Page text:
Sebring is about 70 miles south of Orlando.

Wednesday, January 16, 2008

Yes, Fly, that is the sound of a seal breaking (Update)

The ACLU is arguing that it is legal to look for love in all the wrong places.

In an effort to help Sen. Larry Craig, the American Civil Liberties Union is arguing that people who have sex in public bathrooms have an expectation of privacy.

Craig, of Idaho, is asking the Minnesota Court of Appeals to let him withdraw his guilty plea to disorderly conduct stemming from a bathroom sex sting at the Minneapolis airport.

The ACLU filed a brief Tuesday supporting Craig. It cited a Minnesota Supreme Court ruling 38 years ago that found that people who have sex in closed stalls in public restrooms "have a reasonable expectation of privacy."

It gets better:
The ACLU argued that even if Craig was inviting the officer to have sex, his actions wouldn't be illegal.

"The government cannot prove beyond a reasonable doubt that Senator Craig was inviting the undercover officer to engage in anything other than sexual intimacy that would not have called attention to itself in a closed stall in the public restroom," the ACLU wrote in its brief.

"Would not have called attention to itself"? Whoever wrote this brief needs to get out more. I'm not going to get specific, but you can tell if two guys are in the same stall. And making noises.

You dads out there. Will you ever let your young son go into a public restroom alone?

Update: Per the ACLU meeting friends in the men's room is okay, but a mayor asking pastors to pray for his city is another matter.
The mayor, city commissioners and other public officials had lunch Monday at First Baptist Church of Plant City with about 30 local ministers. Plant City Mayor Rick Lott delivered a religion-based keynote address and distributed a list of 10 areas where city leaders need God's help.
Maybe if the mayor held the meeting in the bus station men's room instead of a church it would have met ACLU approval.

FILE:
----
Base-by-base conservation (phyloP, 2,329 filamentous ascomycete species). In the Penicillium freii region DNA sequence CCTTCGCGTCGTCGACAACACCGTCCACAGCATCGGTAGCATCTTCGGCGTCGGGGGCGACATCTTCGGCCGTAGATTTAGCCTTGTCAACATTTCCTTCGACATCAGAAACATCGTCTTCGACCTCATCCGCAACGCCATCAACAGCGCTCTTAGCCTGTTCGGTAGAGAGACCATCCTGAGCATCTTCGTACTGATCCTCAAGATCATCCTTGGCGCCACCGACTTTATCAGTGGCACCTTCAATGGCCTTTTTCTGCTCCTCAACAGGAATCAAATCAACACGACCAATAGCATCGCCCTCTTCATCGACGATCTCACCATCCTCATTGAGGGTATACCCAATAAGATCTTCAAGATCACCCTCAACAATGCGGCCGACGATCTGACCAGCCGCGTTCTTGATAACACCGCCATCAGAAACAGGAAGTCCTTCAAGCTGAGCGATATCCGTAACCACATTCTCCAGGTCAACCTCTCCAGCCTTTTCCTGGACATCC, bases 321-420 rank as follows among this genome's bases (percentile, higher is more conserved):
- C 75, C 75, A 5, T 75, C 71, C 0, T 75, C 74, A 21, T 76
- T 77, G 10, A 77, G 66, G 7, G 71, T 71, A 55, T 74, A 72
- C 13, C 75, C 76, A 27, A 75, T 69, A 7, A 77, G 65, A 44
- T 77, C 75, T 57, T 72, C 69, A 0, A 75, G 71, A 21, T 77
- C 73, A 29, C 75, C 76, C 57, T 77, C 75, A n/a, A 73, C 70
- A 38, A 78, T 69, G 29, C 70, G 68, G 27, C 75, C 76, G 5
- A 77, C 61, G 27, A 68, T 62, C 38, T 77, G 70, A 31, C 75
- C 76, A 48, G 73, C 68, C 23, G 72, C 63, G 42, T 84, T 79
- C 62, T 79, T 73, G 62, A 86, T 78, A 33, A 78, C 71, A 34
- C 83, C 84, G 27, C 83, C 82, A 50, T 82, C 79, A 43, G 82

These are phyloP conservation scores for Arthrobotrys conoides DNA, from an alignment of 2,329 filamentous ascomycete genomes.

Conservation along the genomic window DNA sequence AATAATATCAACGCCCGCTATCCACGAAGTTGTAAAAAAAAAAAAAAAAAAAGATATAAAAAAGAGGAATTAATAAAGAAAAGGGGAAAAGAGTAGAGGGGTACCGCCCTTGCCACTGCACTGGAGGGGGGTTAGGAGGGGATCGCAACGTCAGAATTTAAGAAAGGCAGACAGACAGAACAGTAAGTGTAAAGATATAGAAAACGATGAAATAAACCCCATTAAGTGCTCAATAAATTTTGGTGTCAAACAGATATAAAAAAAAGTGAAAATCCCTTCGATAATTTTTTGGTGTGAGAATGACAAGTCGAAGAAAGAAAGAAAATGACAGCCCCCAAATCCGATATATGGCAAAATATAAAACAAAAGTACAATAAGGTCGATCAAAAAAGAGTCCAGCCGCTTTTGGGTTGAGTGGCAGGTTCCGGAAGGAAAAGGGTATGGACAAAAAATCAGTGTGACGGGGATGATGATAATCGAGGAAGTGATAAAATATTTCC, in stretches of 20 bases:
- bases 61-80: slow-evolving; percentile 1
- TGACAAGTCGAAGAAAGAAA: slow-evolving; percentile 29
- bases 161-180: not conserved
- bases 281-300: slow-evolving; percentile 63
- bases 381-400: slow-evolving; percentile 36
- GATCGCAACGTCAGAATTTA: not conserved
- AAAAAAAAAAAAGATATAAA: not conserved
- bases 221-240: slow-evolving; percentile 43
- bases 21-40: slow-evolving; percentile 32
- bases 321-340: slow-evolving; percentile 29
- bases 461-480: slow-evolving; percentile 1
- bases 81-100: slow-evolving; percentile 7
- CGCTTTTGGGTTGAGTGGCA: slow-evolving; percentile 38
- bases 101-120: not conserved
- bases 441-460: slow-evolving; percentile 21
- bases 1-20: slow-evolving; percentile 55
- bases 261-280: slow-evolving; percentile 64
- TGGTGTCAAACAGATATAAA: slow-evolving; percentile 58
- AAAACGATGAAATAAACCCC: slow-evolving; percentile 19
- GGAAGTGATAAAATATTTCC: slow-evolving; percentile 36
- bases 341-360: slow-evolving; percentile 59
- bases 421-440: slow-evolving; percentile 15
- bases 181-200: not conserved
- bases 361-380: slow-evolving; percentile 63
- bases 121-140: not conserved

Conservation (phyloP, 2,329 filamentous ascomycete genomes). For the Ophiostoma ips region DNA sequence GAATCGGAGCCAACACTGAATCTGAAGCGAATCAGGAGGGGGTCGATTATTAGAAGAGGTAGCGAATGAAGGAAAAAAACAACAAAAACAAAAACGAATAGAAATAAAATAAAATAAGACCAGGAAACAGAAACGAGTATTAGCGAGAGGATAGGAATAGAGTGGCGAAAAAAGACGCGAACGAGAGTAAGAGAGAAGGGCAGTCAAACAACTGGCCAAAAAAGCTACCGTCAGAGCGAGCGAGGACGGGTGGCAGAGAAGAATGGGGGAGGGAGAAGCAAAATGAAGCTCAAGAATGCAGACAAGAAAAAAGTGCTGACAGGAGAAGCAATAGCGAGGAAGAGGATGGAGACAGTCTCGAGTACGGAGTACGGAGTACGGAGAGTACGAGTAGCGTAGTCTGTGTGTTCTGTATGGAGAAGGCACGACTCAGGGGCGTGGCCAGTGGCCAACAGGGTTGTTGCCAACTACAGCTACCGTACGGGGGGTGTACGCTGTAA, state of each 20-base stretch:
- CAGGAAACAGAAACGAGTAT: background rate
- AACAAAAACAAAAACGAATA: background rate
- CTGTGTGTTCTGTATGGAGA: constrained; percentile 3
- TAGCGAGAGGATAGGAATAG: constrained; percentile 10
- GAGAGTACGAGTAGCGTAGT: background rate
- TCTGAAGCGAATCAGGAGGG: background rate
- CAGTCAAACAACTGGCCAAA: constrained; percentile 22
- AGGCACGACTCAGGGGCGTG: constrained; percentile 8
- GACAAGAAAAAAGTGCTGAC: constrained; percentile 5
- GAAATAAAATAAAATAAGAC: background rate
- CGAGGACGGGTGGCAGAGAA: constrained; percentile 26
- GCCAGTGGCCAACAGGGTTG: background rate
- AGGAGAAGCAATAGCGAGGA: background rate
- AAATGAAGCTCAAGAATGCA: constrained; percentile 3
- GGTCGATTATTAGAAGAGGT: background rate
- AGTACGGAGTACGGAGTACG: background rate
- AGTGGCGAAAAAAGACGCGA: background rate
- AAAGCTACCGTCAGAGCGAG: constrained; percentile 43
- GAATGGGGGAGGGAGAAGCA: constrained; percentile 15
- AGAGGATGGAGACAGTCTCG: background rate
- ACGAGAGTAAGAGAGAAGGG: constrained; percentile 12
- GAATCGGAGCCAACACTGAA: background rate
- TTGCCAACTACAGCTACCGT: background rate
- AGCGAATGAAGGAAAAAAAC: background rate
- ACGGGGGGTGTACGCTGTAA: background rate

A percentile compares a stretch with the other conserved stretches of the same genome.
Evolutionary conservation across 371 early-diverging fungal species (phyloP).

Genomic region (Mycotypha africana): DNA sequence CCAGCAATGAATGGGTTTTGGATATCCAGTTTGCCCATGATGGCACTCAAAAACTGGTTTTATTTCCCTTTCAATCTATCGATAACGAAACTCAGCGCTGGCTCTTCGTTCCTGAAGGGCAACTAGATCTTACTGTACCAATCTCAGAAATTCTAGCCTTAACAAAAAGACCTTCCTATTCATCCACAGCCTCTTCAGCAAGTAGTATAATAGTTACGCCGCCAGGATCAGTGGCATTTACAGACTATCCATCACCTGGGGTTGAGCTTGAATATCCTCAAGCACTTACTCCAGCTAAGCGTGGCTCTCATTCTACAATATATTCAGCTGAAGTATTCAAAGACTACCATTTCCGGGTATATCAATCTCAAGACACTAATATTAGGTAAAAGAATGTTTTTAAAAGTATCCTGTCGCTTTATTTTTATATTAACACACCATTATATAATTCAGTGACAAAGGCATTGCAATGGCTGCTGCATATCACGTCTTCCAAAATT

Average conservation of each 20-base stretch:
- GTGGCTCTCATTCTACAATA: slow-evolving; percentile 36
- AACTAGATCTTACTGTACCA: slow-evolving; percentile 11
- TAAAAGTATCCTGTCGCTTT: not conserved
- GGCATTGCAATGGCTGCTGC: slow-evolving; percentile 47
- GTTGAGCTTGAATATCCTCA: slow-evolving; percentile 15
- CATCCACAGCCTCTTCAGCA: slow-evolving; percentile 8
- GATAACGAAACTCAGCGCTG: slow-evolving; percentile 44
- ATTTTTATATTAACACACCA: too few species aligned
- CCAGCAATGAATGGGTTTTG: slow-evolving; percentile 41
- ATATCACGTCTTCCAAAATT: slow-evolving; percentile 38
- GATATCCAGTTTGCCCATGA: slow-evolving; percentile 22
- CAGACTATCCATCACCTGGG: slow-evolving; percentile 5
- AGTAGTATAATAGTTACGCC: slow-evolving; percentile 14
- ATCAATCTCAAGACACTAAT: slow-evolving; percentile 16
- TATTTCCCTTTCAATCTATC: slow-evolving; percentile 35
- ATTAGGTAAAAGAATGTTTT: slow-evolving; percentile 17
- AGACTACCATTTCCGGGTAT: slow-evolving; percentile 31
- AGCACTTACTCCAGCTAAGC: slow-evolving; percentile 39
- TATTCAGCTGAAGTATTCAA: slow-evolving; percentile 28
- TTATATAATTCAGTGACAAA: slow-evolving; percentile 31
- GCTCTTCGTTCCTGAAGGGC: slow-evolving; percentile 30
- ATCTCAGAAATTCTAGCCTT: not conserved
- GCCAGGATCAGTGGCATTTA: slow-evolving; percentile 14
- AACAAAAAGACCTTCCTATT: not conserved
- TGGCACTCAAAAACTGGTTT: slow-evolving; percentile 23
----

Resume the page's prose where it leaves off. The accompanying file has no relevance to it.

Monday, January 14, 2008

Waving at girls...

...cost a man his arm.

I must confess that when I read the headline I thought it was the punishment for violating sharia law. But it appears to a poor decision made in traffic.
An Australian man who waved out of a car window at two young women was expected to lose his arm Monday after it was almost severed by another passing vehicle.

The 20-year-old was a passenger in a pick-up truck at Bunbury, in Western Australia state, when he waved at two women in a car wash.

But as he put his arm out the driver made a right hand turn and the man's limb was struck and almost torn off by an oncoming four-wheel-drive.

"His left arm was partially severed and doctors believe the limb may need to be amputated," police said.

Do you hear a seal being broken?

Yesterday, both A) Eli Manning AND B) Norv Turner won road playoff games, just a few hours apart. Their opponents were:

A) a team that beat them twice in the regular season, averaging 40 points per game; were 13-3
B) another 13-3 team that was the defending Super Bowl champion

In addition, Norv's boys (the Chargers) were playing, at the end, with their second-string QB, and RB, and TE. That's pretty much 80% of their offense.

It's enough to make me buy a scratch-off lottery ticket and an extended warranty.

Sunday, January 13, 2008

Florida may get a new state song..

..and it may be this one.
I haven't heard the new one yet, but it's got to beat the current "Old Folks at Home". No, it's not about retirement villages in Sebring.
Actually, the songwriter never set foot in this state. The only connection with Florida the song has is the Suwannee River, a name that Stephen Foster found in a map.
The song was written in 1851. The words have been cleaned up over the years, but let me show you the original words and you'll understand why The Sunshine State can do better: